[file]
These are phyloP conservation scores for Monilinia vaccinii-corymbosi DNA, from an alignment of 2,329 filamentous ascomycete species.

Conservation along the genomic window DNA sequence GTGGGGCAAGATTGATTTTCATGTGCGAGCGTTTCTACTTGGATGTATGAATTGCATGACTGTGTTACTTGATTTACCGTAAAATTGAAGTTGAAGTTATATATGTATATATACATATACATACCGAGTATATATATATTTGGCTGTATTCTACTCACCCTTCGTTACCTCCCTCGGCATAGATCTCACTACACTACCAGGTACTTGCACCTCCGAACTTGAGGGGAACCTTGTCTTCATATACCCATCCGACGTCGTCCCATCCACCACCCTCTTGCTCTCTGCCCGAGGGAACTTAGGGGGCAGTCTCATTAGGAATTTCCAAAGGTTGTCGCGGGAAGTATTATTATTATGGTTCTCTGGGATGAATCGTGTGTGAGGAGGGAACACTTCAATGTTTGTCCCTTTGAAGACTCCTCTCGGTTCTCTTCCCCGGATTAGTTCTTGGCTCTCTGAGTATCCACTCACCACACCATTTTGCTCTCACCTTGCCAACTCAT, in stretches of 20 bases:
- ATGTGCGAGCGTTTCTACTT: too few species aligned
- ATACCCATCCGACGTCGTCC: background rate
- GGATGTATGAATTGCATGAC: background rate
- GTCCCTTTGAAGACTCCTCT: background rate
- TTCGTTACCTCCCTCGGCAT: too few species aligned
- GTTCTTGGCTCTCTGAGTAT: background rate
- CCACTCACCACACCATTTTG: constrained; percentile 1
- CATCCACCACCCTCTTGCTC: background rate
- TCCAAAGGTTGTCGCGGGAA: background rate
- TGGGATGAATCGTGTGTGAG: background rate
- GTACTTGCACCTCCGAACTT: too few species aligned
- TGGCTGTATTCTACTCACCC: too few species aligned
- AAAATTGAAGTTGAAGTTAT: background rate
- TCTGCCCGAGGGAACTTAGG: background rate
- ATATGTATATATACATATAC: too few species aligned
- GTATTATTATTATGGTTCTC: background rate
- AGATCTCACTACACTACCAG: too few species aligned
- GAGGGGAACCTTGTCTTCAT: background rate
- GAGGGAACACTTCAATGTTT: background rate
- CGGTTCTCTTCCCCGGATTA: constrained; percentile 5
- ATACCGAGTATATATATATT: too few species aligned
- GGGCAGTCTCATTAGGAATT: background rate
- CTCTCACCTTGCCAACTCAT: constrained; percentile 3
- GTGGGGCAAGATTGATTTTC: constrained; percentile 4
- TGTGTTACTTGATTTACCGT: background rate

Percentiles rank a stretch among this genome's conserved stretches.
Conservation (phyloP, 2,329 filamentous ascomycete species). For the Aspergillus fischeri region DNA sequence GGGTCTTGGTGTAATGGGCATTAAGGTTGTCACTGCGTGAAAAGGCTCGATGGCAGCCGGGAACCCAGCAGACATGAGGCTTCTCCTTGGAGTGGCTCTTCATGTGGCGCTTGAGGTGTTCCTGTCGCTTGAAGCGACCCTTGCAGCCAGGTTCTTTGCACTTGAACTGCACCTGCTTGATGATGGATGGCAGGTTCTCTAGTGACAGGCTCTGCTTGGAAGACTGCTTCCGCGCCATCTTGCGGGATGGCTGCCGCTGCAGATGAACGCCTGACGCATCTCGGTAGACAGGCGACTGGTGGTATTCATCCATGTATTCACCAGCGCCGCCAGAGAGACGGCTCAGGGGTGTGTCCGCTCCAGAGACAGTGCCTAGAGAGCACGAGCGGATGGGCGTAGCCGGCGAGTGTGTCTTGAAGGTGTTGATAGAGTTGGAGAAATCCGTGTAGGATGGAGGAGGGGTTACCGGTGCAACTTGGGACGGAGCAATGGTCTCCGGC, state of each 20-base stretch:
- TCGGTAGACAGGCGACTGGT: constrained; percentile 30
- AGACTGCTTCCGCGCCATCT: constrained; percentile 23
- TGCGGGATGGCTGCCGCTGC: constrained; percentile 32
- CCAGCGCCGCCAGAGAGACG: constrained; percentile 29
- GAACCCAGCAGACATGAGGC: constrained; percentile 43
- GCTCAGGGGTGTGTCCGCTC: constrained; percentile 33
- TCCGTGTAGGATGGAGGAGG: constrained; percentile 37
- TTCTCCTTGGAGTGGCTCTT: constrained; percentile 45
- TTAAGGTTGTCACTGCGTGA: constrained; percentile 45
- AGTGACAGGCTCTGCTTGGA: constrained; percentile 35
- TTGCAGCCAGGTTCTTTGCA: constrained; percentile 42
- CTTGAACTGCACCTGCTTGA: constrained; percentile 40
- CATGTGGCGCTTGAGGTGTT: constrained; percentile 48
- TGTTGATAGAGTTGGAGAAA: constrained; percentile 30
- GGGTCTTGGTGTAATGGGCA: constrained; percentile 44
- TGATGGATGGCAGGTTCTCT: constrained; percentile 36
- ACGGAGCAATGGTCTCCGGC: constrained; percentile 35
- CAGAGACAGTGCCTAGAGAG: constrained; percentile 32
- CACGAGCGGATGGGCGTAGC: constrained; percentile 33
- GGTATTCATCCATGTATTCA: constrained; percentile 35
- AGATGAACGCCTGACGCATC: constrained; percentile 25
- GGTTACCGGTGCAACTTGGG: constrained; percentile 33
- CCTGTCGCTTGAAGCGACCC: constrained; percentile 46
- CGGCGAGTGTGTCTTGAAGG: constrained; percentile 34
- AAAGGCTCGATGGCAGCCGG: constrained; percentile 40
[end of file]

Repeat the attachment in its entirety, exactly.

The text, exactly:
These are phyloP conservation scores for Monilinia vaccinii-corymbosi DNA, from an alignment of 2,329 filamentous ascomycete species.

Conservation along the genomic window DNA sequence GTGGGGCAAGATTGATTTTCATGTGCGAGCGTTTCTACTTGGATGTATGAATTGCATGACTGTGTTACTTGATTTACCGTAAAATTGAAGTTGAAGTTATATATGTATATATACATATACATACCGAGTATATATATATTTGGCTGTATTCTACTCACCCTTCGTTACCTCCCTCGGCATAGATCTCACTACACTACCAGGTACTTGCACCTCCGAACTTGAGGGGAACCTTGTCTTCATATACCCATCCGACGTCGTCCCATCCACCACCCTCTTGCTCTCTGCCCGAGGGAACTTAGGGGGCAGTCTCATTAGGAATTTCCAAAGGTTGTCGCGGGAAGTATTATTATTATGGTTCTCTGGGATGAATCGTGTGTGAGGAGGGAACACTTCAATGTTTGTCCCTTTGAAGACTCCTCTCGGTTCTCTTCCCCGGATTAGTTCTTGGCTCTCTGAGTATCCACTCACCACACCATTTTGCTCTCACCTTGCCAACTCAT, in stretches of 20 bases:
- ATGTGCGAGCGTTTCTACTT: too few species aligned
- ATACCCATCCGACGTCGTCC: background rate
- GGATGTATGAATTGCATGAC: background rate
- GTCCCTTTGAAGACTCCTCT: background rate
- TTCGTTACCTCCCTCGGCAT: too few species aligned
- GTTCTTGGCTCTCTGAGTAT: background rate
- CCACTCACCACACCATTTTG: constrained; percentile 1
- CATCCACCACCCTCTTGCTC: background rate
- TCCAAAGGTTGTCGCGGGAA: background rate
- TGGGATGAATCGTGTGTGAG: background rate
- GTACTTGCACCTCCGAACTT: too few species aligned
- TGGCTGTATTCTACTCACCC: too few species aligned
- AAAATTGAAGTTGAAGTTAT: background rate
- TCTGCCCGAGGGAACTTAGG: background rate
- ATATGTATATATACATATAC: too few species aligned
- GTATTATTATTATGGTTCTC: background rate
- AGATCTCACTACACTACCAG: too few species aligned
- GAGGGGAACCTTGTCTTCAT: background rate
- GAGGGAACACTTCAATGTTT: background rate
- CGGTTCTCTTCCCCGGATTA: constrained; percentile 5
- ATACCGAGTATATATATATT: too few species aligned
- GGGCAGTCTCATTAGGAATT: background rate
- CTCTCACCTTGCCAACTCAT: constrained; percentile 3
- GTGGGGCAAGATTGATTTTC: constrained; percentile 4
- TGTGTTACTTGATTTACCGT: background rate

Percentiles rank a stretch among this genome's conserved stretches.
Conservation (phyloP, 2,329 filamentous ascomycete species). For the Aspergillus fischeri region DNA sequence GGGTCTTGGTGTAATGGGCATTAAGGTTGTCACTGCGTGAAAAGGCTCGATGGCAGCCGGGAACCCAGCAGACATGAGGCTTCTCCTTGGAGTGGCTCTTCATGTGGCGCTTGAGGTGTTCCTGTCGCTTGAAGCGACCCTTGCAGCCAGGTTCTTTGCACTTGAACTGCACCTGCTTGATGATGGATGGCAGGTTCTCTAGTGACAGGCTCTGCTTGGAAGACTGCTTCCGCGCCATCTTGCGGGATGGCTGCCGCTGCAGATGAACGCCTGACGCATCTCGGTAGACAGGCGACTGGTGGTATTCATCCATGTATTCACCAGCGCCGCCAGAGAGACGGCTCAGGGGTGTGTCCGCTCCAGAGACAGTGCCTAGAGAGCACGAGCGGATGGGCGTAGCCGGCGAGTGTGTCTTGAAGGTGTTGATAGAGTTGGAGAAATCCGTGTAGGATGGAGGAGGGGTTACCGGTGCAACTTGGGACGGAGCAATGGTCTCCGGC, state of each 20-base stretch:
- TCGGTAGACAGGCGACTGGT: constrained; percentile 30
- AGACTGCTTCCGCGCCATCT: constrained; percentile 23
- TGCGGGATGGCTGCCGCTGC: constrained; percentile 32
- CCAGCGCCGCCAGAGAGACG: constrained; percentile 29
- GAACCCAGCAGACATGAGGC: constrained; percentile 43
- GCTCAGGGGTGTGTCCGCTC: constrained; percentile 33
- TCCGTGTAGGATGGAGGAGG: constrained; percentile 37
- TTCTCCTTGGAGTGGCTCTT: constrained; percentile 45
- TTAAGGTTGTCACTGCGTGA: constrained; percentile 45
- AGTGACAGGCTCTGCTTGGA: constrained; percentile 35
- TTGCAGCCAGGTTCTTTGCA: constrained; percentile 42
- CTTGAACTGCACCTGCTTGA: constrained; percentile 40
- CATGTGGCGCTTGAGGTGTT: constrained; percentile 48
- TGTTGATAGAGTTGGAGAAA: constrained; percentile 30
- GGGTCTTGGTGTAATGGGCA: constrained; percentile 44
- TGATGGATGGCAGGTTCTCT: constrained; percentile 36
- ACGGAGCAATGGTCTCCGGC: constrained; percentile 35
- CAGAGACAGTGCCTAGAGAG: constrained; percentile 32
- CACGAGCGGATGGGCGTAGC: constrained; percentile 33
- GGTATTCATCCATGTATTCA: constrained; percentile 35
- AGATGAACGCCTGACGCATC: constrained; percentile 25
- GGTTACCGGTGCAACTTGGG: constrained; percentile 33
- CCTGTCGCTTGAAGCGACCC: constrained; percentile 46
- CGGCGAGTGTGTCTTGAAGG: constrained; percentile 34
- AAAGGCTCGATGGCAGCCGG: constrained; percentile 40